A force to be reckoned with in the frozen food isle, the T.G.I. Fridays franchise product line, licensed by H.J. Heinz Company (HNZ), claims dozens of appetizers like their famous loaded potato skins and skillet meals as well as salty snack foods, alcoholic beverages and mixers. The swingles who first met 40-plus years ago over a basket of mozzarella sticks at the first T.G.I. Fridays on the corner of First Avenue and 63rd Street on Manhattan's Upper East Side may now nuke their meal together at home as a married couple.

Sample product: T.G.I. Friday's Cheddar and Bacon Potato Skins
Approximate price: $5
Sample review: "The first time I ever had potato skins was at T.G.I. Friday's back when I was in college. My boss bought a platter of them, and I was hooked. Although I can make them now, and homemade are the best, I will always have a fond place in my heart for T.G.I. Friday's potato skins. It's kind of like McDonald's burgers. Not the best. But, there's just something about them." (Source:
Restaurant supermarket fare has moved closer into gourmet franchise territory with relative newcomer California Pizza Kitchen (CPKI). The stone-fired-turned-home gas oven-baked-pizzas are available in crispy thin and self-rising crusts. Selection is limited to CPK mainstays like the original BBQ chicken and margherita pizzas, so if you're looking for some of the more exotic varieties like the habaneros carnitas pizza with slow-roasted pulled pork, you'll have to visit the fast-casual chain.

Sample product: California Pizza Kitchen Frozen Pizza, Margherita
Approximate price: $6 - $7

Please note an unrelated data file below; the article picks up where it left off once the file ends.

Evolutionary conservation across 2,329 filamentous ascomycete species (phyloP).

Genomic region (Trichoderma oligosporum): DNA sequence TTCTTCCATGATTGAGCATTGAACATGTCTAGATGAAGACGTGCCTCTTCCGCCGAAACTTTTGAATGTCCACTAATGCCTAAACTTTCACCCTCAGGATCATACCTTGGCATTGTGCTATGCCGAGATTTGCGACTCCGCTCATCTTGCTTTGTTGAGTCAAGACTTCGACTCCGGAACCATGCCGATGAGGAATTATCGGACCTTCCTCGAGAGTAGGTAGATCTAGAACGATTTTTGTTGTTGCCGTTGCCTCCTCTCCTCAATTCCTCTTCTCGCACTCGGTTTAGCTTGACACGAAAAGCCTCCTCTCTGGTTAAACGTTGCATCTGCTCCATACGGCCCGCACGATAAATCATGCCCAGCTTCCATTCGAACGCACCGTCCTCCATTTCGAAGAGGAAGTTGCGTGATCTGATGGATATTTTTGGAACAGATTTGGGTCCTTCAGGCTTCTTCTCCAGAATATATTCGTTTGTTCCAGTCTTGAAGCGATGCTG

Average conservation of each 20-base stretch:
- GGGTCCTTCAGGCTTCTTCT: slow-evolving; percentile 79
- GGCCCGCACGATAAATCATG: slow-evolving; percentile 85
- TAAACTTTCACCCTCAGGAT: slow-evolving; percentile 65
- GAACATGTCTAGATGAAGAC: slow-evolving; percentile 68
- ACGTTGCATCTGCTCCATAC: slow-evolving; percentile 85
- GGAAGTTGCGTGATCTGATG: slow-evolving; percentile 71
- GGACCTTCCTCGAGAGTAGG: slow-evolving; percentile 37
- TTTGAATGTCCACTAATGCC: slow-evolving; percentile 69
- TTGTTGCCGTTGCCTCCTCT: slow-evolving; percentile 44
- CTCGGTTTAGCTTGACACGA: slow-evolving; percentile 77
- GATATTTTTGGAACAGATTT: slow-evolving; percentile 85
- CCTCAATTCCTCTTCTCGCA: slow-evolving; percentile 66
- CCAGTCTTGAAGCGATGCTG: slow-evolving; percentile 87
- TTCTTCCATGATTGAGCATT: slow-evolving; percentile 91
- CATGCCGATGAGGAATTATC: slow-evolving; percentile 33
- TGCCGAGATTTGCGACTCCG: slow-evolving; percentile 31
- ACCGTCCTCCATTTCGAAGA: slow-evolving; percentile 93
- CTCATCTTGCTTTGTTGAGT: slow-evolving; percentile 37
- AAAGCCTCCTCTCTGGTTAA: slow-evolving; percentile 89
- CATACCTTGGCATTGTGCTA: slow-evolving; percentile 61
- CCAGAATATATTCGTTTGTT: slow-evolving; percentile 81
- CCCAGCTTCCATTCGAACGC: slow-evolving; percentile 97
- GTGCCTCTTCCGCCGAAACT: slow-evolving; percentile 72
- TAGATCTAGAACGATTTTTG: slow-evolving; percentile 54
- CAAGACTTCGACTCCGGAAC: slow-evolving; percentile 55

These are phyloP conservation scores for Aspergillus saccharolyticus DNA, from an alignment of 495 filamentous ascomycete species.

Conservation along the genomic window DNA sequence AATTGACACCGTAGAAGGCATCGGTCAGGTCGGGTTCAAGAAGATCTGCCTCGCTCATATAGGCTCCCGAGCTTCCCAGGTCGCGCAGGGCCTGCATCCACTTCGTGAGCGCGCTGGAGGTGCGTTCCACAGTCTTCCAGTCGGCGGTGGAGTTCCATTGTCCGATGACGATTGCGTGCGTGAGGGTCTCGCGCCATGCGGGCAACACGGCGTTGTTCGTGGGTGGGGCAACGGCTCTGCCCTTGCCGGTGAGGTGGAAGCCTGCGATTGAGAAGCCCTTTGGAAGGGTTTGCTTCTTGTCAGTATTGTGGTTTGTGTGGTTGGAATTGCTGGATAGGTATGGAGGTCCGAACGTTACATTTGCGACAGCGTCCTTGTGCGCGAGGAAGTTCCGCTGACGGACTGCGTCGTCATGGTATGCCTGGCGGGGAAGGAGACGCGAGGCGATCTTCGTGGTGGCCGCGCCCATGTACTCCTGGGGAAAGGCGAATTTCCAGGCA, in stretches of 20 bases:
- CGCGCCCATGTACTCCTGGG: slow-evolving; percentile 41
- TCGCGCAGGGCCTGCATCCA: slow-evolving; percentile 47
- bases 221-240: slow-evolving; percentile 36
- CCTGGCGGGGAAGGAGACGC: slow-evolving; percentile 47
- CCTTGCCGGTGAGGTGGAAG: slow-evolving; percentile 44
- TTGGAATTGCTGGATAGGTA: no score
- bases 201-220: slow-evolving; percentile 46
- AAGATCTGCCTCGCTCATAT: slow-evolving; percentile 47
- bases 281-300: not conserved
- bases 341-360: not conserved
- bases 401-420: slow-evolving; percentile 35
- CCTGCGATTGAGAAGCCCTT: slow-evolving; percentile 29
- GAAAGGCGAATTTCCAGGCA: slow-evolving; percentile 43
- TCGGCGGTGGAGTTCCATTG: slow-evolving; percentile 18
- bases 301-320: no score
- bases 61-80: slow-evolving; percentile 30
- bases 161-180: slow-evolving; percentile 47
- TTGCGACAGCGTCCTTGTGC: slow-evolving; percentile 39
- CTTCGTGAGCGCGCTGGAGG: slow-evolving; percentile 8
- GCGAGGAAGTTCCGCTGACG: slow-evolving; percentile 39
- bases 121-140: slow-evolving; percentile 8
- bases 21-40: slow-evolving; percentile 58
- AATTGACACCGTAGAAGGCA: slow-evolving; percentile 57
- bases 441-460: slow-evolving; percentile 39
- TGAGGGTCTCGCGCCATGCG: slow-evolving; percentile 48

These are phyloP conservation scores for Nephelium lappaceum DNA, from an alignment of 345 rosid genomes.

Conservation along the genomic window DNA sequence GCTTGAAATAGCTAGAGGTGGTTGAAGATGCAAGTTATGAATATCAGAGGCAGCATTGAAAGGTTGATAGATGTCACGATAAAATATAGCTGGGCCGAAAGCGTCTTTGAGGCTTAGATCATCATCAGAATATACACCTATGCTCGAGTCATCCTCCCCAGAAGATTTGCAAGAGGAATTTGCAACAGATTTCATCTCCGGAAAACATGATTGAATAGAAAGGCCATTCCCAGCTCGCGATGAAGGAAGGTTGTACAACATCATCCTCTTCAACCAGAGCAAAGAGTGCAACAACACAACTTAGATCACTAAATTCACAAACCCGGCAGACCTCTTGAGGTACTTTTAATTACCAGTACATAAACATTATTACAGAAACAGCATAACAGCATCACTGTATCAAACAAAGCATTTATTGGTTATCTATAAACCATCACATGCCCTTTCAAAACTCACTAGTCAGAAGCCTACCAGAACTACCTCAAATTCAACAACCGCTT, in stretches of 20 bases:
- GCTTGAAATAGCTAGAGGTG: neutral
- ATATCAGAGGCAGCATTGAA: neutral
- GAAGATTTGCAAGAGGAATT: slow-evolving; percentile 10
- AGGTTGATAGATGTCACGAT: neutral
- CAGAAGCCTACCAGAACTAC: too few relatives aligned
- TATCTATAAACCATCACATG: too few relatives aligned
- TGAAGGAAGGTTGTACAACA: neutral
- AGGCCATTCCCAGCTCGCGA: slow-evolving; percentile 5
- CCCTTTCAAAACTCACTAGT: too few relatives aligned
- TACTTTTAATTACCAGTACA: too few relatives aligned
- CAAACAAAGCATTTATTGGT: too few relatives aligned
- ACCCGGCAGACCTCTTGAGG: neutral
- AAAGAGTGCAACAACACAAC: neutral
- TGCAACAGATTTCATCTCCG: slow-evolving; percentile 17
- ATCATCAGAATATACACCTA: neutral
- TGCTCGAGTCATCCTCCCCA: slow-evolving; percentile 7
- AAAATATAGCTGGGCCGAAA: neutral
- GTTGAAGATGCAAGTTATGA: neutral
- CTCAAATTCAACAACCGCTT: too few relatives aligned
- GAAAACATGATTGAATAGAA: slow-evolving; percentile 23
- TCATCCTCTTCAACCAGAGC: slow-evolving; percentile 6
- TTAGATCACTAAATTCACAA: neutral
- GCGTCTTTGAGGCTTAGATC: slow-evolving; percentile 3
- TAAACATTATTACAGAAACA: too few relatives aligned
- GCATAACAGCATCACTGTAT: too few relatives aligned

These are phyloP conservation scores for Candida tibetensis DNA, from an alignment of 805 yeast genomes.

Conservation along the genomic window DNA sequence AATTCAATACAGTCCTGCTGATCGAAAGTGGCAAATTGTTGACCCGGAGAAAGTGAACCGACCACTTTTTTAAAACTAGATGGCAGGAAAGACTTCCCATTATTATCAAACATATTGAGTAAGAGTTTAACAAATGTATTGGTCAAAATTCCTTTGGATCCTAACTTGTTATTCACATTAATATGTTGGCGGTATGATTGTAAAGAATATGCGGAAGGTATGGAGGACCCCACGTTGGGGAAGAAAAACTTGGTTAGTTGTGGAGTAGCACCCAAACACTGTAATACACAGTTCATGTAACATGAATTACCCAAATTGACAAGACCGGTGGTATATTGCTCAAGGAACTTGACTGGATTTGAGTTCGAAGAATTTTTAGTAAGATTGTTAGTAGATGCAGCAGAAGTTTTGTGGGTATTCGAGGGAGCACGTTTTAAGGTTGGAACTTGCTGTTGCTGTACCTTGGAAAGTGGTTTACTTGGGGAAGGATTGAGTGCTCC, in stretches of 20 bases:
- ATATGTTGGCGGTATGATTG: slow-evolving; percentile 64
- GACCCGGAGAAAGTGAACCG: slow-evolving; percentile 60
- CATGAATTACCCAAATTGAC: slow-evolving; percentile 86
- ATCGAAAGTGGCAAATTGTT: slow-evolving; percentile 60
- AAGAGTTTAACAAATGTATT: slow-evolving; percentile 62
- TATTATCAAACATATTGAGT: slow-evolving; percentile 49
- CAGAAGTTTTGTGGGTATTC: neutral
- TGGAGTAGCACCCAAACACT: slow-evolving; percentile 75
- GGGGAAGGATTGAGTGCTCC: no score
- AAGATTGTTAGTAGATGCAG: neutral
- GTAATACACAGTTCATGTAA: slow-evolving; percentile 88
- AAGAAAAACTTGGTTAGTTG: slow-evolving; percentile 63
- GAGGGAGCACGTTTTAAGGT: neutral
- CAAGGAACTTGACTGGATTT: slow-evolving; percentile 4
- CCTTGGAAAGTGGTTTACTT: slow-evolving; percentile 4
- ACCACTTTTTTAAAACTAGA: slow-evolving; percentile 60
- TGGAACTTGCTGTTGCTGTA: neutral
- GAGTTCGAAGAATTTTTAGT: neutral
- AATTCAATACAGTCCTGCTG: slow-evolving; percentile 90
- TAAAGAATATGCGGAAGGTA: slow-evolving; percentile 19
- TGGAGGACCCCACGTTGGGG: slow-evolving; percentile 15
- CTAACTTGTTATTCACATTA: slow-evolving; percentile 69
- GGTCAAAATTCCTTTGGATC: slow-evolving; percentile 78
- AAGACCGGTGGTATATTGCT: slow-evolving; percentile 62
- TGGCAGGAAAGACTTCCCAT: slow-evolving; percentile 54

Sample review: "Though a frozen pizza can never approach a fresh, hot pizza from your local pizza place, these California Pizza Kitchen Pizzas come to top of the list for what it is. The toppings are nice...I particularly like the garlic chicken version, but most importantly, the crust makes the pizza. It's thin and cooks up very crispy, unlike other frozen pizzas. This makes it come a lot closer to a real pizza from a pizza place. On the downside, they're among the most expensive frozen pizza brands. On sale, they are usually about $6 per pizza, but I'm learning quickly, that they're just that much better!" (Source:
Disabuse yourself of fine dining notions. This isn't Spago. Think Wolfgang Puck Express or the casual Bistro. Only frozen or in a can. The world famous chef isn't offering up prepackaged slow roasted loin of young Sonoma lamb at the neighborhood Kroger (KR). Instead, shoppers can expect "rustica pizzas" like Puck's Mediterranean vegetable and chicken poblano as well as a selection of alleged restaurant-quality, USDA certified organic soups and broths.

Sample product: Wolfgang Puck Four Cheese Tomato and Pesto Pizza
Approximate price: $6
Sample review: "This crispy thin-crust pizza topped with pesto and a combination of mozzarella, fontina, Parmesan, and goat cheeses has incredibly complex flavor." (Source: "Although many pizzas claim to taste like delivery, this was one of the first pizzas I've tried that actually was of restaurant or delivery quality." (Source: Yahoo! Contributor Network)